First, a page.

How to fix: random exclamation marks in e-mails

First published on August 20, 2013

If you are programmatically sending e-mails, you might troubleshoot random question marks and random exclamation marks in e-mail bodies. Question marks are often caused by a character encoding issue. Exclamation marks are often caused by a line length issue, and that is almost certainly the case if the seemingly random exclamation mark is followed by a line break. If you view the source of an e-mail — in the Thunderbird e-mail client you can do this by clicking “View > Message Source” — it will be much easier to spot whether you have really long lines of characters.

Line length limits were defined in the Internet standard RFC 2822 and subsequently in RFC 5322. (Warning: they are long and dry reading, although if you’re already reading this post…)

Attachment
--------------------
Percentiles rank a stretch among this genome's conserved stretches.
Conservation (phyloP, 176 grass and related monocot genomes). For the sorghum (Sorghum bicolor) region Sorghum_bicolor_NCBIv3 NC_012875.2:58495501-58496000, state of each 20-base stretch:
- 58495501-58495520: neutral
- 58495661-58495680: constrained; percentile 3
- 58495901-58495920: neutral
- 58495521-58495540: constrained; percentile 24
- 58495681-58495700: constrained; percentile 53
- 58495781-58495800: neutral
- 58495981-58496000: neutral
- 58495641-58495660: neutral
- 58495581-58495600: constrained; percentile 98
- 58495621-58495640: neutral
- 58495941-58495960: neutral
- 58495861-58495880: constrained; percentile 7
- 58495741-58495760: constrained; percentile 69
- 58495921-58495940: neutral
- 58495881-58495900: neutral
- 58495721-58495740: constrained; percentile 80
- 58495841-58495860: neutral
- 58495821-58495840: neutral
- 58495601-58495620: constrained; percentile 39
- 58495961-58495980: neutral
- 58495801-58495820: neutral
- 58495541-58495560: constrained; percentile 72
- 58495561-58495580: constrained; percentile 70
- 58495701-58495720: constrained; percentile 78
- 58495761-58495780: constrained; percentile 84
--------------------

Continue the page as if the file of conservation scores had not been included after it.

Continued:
Specifically, those standards state:

“Each line of characters MUST be no more than 998 characters, and SHOULD be no more than 78 characters, excluding the CRLF.”

(The CRLF refers the line break.)

In PHP, you can use the wordwrap function to auto-wrap long lines.

// Force the lines to wrap at 75 characters; if more than 998 characters, you will end up with a forced line break and an exclamation mark
// Note: this is not UTF-8 safe but that's OK because we're not allowing it to cut in the middle of a word
$emailBody = wordwrap( $emailBody, 75, "\r\n" );

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